Such criticism of No Time To Die makes me feel conflicted. It is a good movie, but it could have been better with more editing even after the movie suffered such a long delay to it release.
Obviously, Madeleine does reenter James’s live halfway through the movie, thus much anyone can infer from the trailer. While the love affair is done well it takes too long to fully develop using up much valuable time that was also spent on James’s investigation into Spectre and its new leader Safin. The movie’s screen time is already bloated by the long action scenes.
Yet, I should not just focus on the downsides, I think cinema goers have become familiar with movies that last too long. In the middle act of the movie, while James is in London I believe the ancillary characters do shine. Ralph Fiennes is brilliant as M, complete with burnout and latent alcoholism. At first his relationship with James is antagonistic, but they quickly put their differences aside. It is a scene that plays out in front of the Hammersmith Bridge, which is an obvious homage to the 1950s movie The Man Who Never Was which depicts a Second World War plot involving a dead body in which Ian Fleming had a small role. A movie that coming January will see a remake entitled Operation Mincemeat.
I also enjoyed Ben Whishaw portrayal as Q. The actor has a lot more screen time than he did before. While the portrayal is broadly similar Q is a lot more active even going so far as to actively help James and Nomi during final infiltration of the villain’s lair. Q is also revealed to be gay, this is done in an understated way when he puts James and Moneypenny on notice regarding the imminent arrival of his dinner date.
Naomi Harris’s role as Moneypenny is shorter than in either Skyfall or Spectre, but still memorable. One portrayal that was underwhelming was that of Lashana Lynch as Nomi, James’s replacement as 007 and the first female 00 agent. She simply did not have that much to do. We certainly saw her throughout the movie, but came over as just another ancillary character instead sidekick, or James being her sidekick, which is what I expected. Here No Time To Die falls short of expectations. We do see her enter fight her way through the villain’s lair at the end, but my focus was more on James. I would love to see her again in the future iteration of James Bond, perhaps even with the 007 designation still assigned to her.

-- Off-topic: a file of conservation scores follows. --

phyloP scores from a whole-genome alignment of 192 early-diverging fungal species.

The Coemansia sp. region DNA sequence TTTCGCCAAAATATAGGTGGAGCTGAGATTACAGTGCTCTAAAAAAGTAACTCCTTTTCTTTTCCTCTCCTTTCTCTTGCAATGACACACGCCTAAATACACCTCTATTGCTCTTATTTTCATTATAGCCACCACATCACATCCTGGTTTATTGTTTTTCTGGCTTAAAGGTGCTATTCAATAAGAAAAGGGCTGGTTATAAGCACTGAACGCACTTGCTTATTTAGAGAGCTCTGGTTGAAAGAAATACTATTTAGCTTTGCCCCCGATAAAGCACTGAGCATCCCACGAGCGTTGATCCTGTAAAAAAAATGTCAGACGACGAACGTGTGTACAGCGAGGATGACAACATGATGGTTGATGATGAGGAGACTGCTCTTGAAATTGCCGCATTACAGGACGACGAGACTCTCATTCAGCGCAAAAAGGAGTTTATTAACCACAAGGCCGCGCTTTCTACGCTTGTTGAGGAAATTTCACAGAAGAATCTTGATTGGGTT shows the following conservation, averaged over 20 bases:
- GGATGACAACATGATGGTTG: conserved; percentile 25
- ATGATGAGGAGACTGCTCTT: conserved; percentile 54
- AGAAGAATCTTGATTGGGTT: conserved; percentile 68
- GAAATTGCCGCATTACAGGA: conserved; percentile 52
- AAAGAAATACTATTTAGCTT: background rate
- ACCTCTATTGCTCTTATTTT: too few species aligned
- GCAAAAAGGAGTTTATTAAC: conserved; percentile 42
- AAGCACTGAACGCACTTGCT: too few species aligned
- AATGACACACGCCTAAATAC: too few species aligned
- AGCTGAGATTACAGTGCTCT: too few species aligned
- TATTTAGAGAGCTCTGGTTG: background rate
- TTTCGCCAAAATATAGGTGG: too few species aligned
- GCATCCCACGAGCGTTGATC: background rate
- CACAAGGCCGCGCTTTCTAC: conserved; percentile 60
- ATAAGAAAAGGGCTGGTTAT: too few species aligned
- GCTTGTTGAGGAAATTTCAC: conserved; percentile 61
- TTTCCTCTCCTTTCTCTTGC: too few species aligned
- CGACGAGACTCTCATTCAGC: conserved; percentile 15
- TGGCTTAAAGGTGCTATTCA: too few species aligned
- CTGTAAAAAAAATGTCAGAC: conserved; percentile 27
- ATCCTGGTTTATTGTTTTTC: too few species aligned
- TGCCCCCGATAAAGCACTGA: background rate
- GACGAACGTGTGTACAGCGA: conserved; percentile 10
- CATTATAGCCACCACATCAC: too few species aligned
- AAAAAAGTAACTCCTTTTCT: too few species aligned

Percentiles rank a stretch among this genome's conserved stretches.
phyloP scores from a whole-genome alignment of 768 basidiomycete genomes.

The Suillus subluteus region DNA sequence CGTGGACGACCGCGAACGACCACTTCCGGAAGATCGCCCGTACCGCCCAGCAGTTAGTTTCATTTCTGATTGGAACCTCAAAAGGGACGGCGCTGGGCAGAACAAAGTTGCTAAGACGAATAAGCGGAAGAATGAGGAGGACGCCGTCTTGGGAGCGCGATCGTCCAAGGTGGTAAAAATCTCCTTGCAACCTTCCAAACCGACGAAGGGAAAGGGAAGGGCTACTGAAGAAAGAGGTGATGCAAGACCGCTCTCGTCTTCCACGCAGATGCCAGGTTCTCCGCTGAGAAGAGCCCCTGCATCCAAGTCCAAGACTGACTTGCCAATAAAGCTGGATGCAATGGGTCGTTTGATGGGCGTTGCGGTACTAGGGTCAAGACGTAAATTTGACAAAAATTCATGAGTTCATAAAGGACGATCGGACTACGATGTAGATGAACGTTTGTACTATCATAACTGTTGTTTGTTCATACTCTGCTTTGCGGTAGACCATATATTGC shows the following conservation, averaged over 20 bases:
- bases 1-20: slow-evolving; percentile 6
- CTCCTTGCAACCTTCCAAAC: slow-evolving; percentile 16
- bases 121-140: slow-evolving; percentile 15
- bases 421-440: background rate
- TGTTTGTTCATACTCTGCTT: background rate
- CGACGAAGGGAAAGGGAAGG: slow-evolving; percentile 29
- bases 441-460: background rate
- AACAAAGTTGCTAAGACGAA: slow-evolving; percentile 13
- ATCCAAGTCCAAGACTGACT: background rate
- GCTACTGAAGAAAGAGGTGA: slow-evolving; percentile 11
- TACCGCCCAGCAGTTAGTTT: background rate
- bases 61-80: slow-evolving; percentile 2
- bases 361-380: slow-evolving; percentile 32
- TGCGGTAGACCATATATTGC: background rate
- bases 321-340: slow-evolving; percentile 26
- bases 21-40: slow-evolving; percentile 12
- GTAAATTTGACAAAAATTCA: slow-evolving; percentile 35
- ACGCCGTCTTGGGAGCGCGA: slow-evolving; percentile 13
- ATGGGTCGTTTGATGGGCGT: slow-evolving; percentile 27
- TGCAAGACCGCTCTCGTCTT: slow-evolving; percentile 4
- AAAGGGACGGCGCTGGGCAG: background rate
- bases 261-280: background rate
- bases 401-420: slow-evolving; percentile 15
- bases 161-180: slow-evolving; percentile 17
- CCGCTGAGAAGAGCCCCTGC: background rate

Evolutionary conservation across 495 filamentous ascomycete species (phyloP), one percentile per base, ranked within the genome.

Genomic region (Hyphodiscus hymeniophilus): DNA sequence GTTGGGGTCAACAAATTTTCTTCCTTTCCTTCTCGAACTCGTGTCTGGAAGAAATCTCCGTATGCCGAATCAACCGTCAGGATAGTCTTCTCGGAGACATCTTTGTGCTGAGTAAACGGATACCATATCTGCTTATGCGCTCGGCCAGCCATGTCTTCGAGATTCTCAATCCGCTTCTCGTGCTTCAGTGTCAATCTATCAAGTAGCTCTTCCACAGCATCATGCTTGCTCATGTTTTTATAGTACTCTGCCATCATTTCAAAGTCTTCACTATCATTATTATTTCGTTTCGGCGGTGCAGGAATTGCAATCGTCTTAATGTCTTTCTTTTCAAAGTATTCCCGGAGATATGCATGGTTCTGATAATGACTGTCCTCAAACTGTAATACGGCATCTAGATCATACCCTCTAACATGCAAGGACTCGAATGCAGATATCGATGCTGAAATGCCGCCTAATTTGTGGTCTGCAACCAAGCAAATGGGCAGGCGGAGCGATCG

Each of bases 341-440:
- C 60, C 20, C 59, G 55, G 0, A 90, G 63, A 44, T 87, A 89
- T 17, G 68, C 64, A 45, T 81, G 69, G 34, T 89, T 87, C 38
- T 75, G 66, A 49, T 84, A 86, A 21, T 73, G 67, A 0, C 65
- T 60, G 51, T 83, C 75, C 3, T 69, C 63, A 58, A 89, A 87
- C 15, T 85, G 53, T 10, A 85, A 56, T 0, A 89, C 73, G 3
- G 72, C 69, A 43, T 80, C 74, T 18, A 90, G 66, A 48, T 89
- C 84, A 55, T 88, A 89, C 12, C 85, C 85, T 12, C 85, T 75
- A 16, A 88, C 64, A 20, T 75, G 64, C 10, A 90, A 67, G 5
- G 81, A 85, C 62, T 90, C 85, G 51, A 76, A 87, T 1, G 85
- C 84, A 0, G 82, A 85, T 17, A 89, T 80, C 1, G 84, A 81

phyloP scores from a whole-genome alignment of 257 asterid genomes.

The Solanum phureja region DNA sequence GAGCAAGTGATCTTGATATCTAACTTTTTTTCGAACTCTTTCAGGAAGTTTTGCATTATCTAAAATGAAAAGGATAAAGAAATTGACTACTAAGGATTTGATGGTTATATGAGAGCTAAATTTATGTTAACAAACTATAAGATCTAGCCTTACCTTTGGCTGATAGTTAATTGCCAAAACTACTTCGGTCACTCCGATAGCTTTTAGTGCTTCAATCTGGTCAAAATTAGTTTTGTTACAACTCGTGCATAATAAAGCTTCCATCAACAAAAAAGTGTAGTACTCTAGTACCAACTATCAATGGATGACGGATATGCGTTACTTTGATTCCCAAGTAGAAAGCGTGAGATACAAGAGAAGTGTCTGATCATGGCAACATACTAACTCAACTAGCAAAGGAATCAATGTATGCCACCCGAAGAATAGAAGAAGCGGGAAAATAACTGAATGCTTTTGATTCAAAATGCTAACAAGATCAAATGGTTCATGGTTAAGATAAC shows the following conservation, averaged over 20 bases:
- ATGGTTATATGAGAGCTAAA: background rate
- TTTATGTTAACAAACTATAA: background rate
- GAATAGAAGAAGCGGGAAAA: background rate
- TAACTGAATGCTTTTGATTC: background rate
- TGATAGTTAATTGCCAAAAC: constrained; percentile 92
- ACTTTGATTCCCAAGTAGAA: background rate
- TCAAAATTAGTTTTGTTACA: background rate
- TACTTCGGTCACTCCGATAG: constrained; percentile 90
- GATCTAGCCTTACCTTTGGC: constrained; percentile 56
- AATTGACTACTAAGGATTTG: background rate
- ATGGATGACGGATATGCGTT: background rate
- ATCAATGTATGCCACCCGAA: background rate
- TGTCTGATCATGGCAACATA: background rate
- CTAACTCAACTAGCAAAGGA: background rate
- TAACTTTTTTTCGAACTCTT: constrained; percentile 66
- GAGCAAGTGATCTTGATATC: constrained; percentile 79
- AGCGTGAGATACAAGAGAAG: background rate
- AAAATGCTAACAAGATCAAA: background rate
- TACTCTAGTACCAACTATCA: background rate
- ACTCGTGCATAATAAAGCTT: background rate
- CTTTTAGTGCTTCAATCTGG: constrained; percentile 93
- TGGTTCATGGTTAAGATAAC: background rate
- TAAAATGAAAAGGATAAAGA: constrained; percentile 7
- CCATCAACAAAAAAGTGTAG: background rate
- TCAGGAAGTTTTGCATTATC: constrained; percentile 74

Conclusion to No Time To Die
When I walked away from No Time To Die, I considered this movie the furthest away from the Roger Moore series as is possible. I think this is because I did not feel the amount of fun that I expect from a James Bond movie. There is humor, plenty of it, but it feels awkwardly inserted into scenes, it does not rhyme with the movie naturally.
It is hard to come to a straightforward conclusion regarding No Time To Die. When I left the cinema, I wondered if as time progresses, I was going to hate this movie. Not unlike SPECTRE. I still have not made up my mind, the convoluted plot invokes a feeling of like and dislike, the death of a longtime ally was sour and did not feel necessary, nor did the death of Blofeld. So, when the final act started, I still felt good about the movie but there were caveats. What I do know is that I did not like the final act set on the island occupied by Safin. This section lasted too long, had too much drama and a controversial ending.
One positive point of the final act was Rami Malek as Safin. His portrayal was genius and equally jarring and for me the high point of this movie. After 25 movies Lyutsifer Safin harkened back to Dr. No, a suitable homage. Some have complained about the limited role of Malek, but I think that adds to the mystery of his character. More Safin would have diluted that.
So that was it for my short review of No Time To Die. You should definitely go and see it. Some fans such as myself may find parts of the story controversial but without doubt any viewer will have a good time watching Daniel Craig play James Bond one last time.